Jonah and Me
Every time I read the short little book of Jonah, I find myself caught up in the painful reality that I identify with him and his story. While I’ve yet to be swallowed by a whale or lose my mind over a wilting plant, I’ve often found myself struggling to understand the path God has set me on, and unfortunately, I’ve found myself running the opposite direction more times than I care to admit. Why would I run? Why would anyone run from the voice or the direction of a God who spans the ends of the earth? Someone who sees all and knows the end from the beginning? How do we logic through walking away from the call, the direction, the Word?
These are the questions I’ve been asking myself, seeking to understand the logic behind our desire for self—our desire to control the parts of our lives that lead to dissatisfaction and pain. We see it sprinkled throughout the entire Bible, stories of called individuals choosing self over God-given direction, tossing their lives into tailspins and pouring consequence into their future.
Adam and Eve redirecting their future with the choice of self, impacting the entire world that followed. Cain and his drive to be as much as he could with as little personal sacrifice as possible. Lot and his path of ease, leading to the death of his wife and demise of his family.
The Book of Jonah opens with a word from God. “Get up and go.” God directed Jonah to walk into possibly one of the most uncomfortable situations for this Hebrew man. He had no desire to walk into a city that had harmed the people he loved; a people who wouldn’t listen to him or his message. He had no desire to give them a chance for a clean slate.
He decided he would rather choose a different future, one with less discomfort and less personal sacrifice. So Jonah hopped aboard a ship and took off, sleeping well in peace because he had found an alternative to God’s request.
What would you do in his situation? Have you ever found yourself pushing down that voice that calls you to change some things about yourself or your habits? That voice that prompted you to cut off a relationship He hadn’t blessed? Have you ever felt a nudge to give something a little extra in the offering and justify your way around it?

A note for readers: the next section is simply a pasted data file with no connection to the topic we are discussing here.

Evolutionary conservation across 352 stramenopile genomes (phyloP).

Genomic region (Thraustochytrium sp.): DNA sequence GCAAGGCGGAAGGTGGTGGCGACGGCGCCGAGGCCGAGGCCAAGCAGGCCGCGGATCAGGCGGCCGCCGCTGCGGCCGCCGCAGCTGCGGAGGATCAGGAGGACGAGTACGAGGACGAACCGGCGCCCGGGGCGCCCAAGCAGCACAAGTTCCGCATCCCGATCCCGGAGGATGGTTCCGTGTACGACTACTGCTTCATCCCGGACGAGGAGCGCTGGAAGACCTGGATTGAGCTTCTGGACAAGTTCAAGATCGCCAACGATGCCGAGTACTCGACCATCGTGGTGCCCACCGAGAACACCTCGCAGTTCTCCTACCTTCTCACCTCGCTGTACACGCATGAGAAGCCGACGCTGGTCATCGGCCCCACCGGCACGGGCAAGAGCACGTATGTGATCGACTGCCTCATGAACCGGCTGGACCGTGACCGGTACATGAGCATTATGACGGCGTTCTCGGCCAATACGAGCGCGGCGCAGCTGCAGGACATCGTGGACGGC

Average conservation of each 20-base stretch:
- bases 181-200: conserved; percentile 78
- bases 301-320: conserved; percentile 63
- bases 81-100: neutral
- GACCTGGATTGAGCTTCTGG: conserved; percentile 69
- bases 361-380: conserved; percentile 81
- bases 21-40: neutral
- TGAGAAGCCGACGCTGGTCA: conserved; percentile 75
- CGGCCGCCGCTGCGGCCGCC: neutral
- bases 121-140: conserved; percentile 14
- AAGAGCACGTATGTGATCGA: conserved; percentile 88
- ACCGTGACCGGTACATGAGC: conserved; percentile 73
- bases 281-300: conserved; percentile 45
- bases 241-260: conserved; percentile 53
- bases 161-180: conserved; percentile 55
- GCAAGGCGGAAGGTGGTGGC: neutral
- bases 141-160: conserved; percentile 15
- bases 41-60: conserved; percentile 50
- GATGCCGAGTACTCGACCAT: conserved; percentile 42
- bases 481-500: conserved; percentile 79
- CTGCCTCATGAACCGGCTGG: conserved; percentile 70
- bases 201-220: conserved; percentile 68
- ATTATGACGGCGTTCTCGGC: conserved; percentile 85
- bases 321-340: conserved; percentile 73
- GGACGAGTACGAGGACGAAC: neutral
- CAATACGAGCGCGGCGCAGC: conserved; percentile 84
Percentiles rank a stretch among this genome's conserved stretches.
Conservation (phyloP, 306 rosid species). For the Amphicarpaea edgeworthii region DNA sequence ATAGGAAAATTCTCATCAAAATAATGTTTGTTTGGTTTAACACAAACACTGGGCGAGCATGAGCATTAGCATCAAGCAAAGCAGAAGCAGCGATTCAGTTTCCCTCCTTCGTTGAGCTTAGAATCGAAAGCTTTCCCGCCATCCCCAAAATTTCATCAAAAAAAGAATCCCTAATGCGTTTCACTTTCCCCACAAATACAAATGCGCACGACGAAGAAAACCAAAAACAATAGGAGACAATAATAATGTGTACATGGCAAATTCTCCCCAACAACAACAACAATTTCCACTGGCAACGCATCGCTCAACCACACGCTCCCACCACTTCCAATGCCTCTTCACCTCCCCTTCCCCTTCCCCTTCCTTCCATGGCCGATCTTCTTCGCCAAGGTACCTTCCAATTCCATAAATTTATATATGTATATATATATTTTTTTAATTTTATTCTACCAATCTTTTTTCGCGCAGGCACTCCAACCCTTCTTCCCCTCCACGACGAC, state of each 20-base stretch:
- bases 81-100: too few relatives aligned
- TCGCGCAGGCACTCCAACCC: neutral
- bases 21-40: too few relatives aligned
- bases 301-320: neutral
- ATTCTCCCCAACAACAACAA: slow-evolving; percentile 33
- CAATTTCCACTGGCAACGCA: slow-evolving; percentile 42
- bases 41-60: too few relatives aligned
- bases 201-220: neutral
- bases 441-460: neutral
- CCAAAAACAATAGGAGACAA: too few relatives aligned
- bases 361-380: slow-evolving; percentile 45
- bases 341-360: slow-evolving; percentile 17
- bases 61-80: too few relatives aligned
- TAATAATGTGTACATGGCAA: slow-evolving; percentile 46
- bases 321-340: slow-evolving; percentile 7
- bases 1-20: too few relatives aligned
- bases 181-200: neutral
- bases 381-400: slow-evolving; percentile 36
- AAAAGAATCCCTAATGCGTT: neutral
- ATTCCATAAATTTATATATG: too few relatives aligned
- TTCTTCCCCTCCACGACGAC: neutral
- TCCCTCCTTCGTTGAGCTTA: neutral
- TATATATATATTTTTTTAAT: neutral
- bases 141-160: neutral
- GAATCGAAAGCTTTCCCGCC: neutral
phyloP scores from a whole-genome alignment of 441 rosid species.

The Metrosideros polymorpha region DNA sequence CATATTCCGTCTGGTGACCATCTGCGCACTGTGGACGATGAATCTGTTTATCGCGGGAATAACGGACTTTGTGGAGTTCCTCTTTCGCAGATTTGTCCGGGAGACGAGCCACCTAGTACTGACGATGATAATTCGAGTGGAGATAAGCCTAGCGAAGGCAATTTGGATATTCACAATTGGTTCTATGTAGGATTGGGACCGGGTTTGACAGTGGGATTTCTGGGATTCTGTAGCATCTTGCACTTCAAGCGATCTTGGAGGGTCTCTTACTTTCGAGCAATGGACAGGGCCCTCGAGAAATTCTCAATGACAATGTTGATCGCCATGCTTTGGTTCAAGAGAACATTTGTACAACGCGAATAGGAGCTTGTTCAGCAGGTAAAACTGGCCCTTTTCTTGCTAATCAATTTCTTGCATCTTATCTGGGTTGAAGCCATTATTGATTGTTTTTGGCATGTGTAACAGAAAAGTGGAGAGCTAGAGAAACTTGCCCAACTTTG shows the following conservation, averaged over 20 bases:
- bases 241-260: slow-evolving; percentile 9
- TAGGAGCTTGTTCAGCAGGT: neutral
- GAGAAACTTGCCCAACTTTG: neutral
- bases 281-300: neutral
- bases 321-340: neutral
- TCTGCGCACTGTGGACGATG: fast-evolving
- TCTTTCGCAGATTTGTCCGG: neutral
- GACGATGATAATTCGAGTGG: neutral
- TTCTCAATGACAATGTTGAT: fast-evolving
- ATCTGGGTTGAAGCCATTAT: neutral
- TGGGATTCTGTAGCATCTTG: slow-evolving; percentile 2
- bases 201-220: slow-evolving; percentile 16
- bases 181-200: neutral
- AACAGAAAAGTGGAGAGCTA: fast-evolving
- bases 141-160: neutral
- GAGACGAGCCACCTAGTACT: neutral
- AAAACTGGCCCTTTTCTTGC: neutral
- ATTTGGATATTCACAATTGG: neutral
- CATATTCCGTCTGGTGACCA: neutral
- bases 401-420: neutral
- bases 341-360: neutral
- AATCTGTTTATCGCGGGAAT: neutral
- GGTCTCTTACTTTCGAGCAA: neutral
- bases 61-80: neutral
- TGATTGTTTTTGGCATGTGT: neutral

We all like to think we have nothing to do with Jonah, comparing his story to those who have left the church. But if you were truly honest with yourself, you can probably pinpoint some moments in your life where you told God that your priorities or preferences carried more weight than the purpose He was calling you to.
The amazing thing about God is He loves us enough to send us storms of redirection. Jonah was literally on a boat and sailing along in the opposite direction of his calling, with the clear purpose of hiding from it all when God intervened. God could have raised up another prophet. He did not need Jonah, but He loved him enough to save him from himself and the path he was going down. Eventually Jonah made it to Nineveh and accomplished God’s direction, but he was never willing to buy into the purpose. The story ends with God chastising him for a selfish and immature mindset.
Jonah—called by God to be the one instrumental in turning thousands of hearts toward the Lord. Yet he was willing to let fear, selfishness, and immaturity drive him to a place where the Lord removed the blessing with a worm. My prayer for you and for me is that we will never allow ourselves the right to prioritize our preferences over the call of God, but rather we would set aside the fear and doubt that can blur our vision and cling to the promise that He will never leave us nor forsake us.
Olivia Dummer is a student in Blue Springs, Missouri where Jason Huckaby is her pastor. She writes and keeps an inspirational blog hoping to encourage others and share what she’s learned about God.